Tuesday, April 4, 2017

Marketing’s Dirty Little Secret | Forrester

For all the talk about customer-centricity, there's a dirty little secret that no marketer will easily admit to. Marketing as a discipline, and the core of most traditional business school marketing curricula, is inward-looking. Take the much-vaunted 4Ps: build the right product, price it correctly, put it in the right place, and promote it to induce purchase. It's all about the brand and not about the consumer. The consumer responds predictably, robot-like, to the various strategies cooked up by marketers.

Meet homo economicus - the rational consumer. The foundation of modern marketing. Shhhh! Don't tell anyone. She doesn't really exist.

It's taken a while for the marketing community to even talk about this. When I was at the University of Chicago, I sat in Richard Thaler's PhD class on behavioral economics, which was, even in late 1990s, well ahead of its time and disconnected from the MBA curriculum of the above mentioned 4P flavor. In 2011, Nobel laureate Daniel Kahneman offered for mass consumption two very different thought systems in "Thinking, Fast and Slow." Thaler recently reviewed the Michael Lewis (of Liar's Poker and The Big Short fame) book on the collaboration between Kahneman and Amos Tversky. Here's the basic idea: there are two systems that drive our decision making. One is highly analytical, and was presumed to be the epicenter of our rational being.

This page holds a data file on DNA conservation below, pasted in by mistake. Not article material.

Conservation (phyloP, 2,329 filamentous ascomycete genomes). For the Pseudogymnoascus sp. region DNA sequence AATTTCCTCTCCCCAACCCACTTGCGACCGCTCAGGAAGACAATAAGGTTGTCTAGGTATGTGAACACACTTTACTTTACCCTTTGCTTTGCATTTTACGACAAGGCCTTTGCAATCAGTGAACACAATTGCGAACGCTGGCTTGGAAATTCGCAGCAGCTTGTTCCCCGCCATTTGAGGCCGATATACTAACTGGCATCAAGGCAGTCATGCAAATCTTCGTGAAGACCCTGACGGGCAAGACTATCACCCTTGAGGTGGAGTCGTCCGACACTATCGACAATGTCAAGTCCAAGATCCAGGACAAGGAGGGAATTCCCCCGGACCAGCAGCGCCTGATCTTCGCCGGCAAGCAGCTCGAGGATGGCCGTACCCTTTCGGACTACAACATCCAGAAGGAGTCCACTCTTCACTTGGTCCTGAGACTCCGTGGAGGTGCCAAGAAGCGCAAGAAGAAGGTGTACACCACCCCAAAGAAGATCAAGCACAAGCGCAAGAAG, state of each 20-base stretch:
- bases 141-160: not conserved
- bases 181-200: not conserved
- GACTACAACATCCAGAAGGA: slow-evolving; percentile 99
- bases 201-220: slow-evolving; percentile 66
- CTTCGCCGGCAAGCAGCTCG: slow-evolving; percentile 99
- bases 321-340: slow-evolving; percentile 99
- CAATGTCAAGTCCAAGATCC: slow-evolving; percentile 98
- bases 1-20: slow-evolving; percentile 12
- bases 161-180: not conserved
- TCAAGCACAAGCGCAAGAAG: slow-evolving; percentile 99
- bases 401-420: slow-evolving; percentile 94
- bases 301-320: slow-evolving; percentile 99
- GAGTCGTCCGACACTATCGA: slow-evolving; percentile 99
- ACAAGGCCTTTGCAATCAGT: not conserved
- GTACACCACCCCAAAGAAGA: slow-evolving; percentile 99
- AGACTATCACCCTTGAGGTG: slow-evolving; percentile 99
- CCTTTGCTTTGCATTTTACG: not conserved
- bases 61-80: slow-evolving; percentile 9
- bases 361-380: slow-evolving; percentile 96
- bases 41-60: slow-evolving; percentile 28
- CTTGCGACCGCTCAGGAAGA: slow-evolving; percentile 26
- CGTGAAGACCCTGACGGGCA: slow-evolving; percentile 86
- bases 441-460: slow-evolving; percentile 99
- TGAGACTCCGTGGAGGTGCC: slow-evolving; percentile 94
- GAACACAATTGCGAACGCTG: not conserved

The second is a much quicker, effortless, and instinctual process. This latter system, known as System 1, is what drives the majority of our decisions. System 2, our rational processing system, takes a back seat. Our evolutionary development instructs our brains to be parsimonious, favoring more energy efficient processes. It may sound counter-intuitive, but our rational mind doesn't drive decisions. Our emotional mind (and I take some scientific liberty in that usage) does.

Read more [from http://ift.tt/2leQDNn]

No comments: